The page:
The book begins on page 373, justifying ritualism by explaining it as a cosmic phenomena; and she then talks about “the Craft.” Couple this with Alice Bailey’s teachings on Meditation teams dispensing energy out to the world, and you have Catholicism and Ceremonial Magic minced.


Alice A. Bailey, says, as regards to these seventh ray aspirants and disciples who succeed the dictators and executives of her time, the task to educate public opinion along these new ideals (see pg. 368), i.e., globalisation and inter-governmental institutions, rests with them. She did not say people, she directly says the “new executives,” i.e., the rulers, the bureaucrats and technocrats. So, the failure, she also reminds us, rests on them as well. “Under this seventh ray influence the Masonic Fraternity will come into a new and pronounced spiritual activity and begin to approximate its true function and to fulfill its long-seen destiny” (ibid., pg. 368).

This is highly idealistic, and the conspiracist will run off with it, but this smacks of delusion. The Freemasons have been destabilised since after the 18th century. Their ranks are highly aging. After briefly stating, that the Masonic Fraternity had descended due to sectarian attitudes, “this must and will be changed, and the potency and the effectiveness of the lodge work and ceremonial will be demonstrated” (ibid., pg. 368).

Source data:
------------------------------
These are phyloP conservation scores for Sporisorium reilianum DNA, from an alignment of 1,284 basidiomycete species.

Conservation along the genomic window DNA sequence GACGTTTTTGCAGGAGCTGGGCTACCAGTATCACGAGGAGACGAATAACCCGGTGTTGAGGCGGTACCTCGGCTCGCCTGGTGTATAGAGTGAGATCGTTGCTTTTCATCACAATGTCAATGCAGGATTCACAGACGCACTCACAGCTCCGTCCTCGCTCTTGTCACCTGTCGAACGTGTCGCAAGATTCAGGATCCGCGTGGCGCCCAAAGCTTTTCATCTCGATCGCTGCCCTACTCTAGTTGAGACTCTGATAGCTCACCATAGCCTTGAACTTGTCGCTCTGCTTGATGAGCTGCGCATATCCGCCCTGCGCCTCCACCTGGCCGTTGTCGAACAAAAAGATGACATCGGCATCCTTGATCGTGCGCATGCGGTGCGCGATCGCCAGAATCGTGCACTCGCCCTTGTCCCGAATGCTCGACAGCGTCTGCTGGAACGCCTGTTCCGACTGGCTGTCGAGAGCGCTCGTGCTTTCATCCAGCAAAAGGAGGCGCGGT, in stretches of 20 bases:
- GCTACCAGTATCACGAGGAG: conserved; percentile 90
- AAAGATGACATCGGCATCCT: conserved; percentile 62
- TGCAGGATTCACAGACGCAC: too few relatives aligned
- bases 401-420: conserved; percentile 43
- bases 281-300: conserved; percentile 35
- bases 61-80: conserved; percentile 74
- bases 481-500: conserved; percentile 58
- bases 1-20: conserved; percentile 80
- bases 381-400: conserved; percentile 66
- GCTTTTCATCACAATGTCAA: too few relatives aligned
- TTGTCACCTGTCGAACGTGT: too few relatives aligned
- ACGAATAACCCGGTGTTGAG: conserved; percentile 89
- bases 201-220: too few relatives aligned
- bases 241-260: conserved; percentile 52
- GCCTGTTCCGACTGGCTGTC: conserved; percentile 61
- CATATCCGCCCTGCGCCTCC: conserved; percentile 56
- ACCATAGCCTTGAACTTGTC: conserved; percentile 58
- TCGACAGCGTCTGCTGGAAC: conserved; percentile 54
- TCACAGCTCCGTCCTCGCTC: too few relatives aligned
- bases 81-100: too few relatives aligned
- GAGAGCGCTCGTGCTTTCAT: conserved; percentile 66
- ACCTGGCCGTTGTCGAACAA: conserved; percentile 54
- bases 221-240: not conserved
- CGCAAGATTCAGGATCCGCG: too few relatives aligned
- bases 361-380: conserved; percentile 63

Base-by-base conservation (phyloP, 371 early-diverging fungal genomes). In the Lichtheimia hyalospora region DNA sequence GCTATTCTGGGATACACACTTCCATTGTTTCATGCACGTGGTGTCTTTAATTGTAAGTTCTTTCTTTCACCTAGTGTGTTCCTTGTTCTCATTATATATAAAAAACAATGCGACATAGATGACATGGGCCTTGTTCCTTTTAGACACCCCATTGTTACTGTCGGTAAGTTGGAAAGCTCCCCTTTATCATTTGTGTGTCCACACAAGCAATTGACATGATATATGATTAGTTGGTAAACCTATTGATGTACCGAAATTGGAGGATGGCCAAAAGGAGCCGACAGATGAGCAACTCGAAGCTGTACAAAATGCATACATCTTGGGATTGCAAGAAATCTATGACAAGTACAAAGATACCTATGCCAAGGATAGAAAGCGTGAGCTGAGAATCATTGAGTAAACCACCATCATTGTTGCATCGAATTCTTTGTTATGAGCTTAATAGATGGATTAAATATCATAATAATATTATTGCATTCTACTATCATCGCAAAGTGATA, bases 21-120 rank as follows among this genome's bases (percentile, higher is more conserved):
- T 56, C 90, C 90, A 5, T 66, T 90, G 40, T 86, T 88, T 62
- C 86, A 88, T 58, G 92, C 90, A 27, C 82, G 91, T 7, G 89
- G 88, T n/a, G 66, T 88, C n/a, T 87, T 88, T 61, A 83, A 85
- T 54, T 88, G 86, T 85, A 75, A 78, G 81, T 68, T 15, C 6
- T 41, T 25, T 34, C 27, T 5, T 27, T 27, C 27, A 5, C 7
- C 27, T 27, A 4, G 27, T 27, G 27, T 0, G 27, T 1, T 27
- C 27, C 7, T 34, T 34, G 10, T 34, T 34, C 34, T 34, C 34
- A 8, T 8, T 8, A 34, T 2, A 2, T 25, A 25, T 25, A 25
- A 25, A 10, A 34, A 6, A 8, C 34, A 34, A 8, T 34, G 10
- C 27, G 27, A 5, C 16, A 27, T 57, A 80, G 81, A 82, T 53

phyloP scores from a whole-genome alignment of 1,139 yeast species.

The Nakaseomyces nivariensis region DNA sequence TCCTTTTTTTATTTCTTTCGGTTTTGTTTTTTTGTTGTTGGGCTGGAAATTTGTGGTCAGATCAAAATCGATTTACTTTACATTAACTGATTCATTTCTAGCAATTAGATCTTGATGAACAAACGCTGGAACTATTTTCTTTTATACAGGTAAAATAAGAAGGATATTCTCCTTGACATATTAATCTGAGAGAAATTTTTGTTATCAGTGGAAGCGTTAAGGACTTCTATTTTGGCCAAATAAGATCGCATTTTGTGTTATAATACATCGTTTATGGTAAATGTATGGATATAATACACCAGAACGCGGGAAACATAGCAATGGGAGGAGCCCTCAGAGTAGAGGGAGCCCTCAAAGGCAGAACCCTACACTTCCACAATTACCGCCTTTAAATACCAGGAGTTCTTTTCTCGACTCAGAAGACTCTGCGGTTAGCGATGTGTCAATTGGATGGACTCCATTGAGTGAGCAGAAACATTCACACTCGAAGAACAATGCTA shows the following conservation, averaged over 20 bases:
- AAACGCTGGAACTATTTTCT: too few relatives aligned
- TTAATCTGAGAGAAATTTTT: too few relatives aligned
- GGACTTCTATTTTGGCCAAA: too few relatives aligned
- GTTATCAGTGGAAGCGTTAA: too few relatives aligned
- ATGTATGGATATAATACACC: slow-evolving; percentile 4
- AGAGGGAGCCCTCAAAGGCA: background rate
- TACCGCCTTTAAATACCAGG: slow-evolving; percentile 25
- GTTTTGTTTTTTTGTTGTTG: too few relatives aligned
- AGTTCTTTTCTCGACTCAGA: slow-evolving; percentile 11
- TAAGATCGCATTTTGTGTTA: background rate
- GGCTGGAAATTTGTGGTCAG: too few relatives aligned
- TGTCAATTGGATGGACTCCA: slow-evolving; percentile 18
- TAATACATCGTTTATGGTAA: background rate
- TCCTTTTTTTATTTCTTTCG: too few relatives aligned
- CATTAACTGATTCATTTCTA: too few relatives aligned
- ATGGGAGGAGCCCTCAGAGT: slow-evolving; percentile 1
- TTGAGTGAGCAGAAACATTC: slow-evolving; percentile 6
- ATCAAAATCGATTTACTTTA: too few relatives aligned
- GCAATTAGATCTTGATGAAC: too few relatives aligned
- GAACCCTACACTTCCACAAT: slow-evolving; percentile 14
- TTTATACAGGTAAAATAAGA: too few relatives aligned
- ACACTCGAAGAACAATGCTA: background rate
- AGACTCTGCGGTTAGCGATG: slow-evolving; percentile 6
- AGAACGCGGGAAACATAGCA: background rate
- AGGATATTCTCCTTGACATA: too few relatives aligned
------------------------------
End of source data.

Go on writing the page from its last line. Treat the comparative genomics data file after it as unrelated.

Sounds like her “Master” is trying to resurrect a dead corpse, to serve as a voodoo doll, for “the work and use of the Word” (ibid) Bailey adds. This sounds like the inversion of “the Word.” Bailey believed her work was leading to what she calls, the “externalisation of the hierarchy”; opening our perception to the fourth dimension; assisting the return of Christ— expressly, an un-theosophical ideal.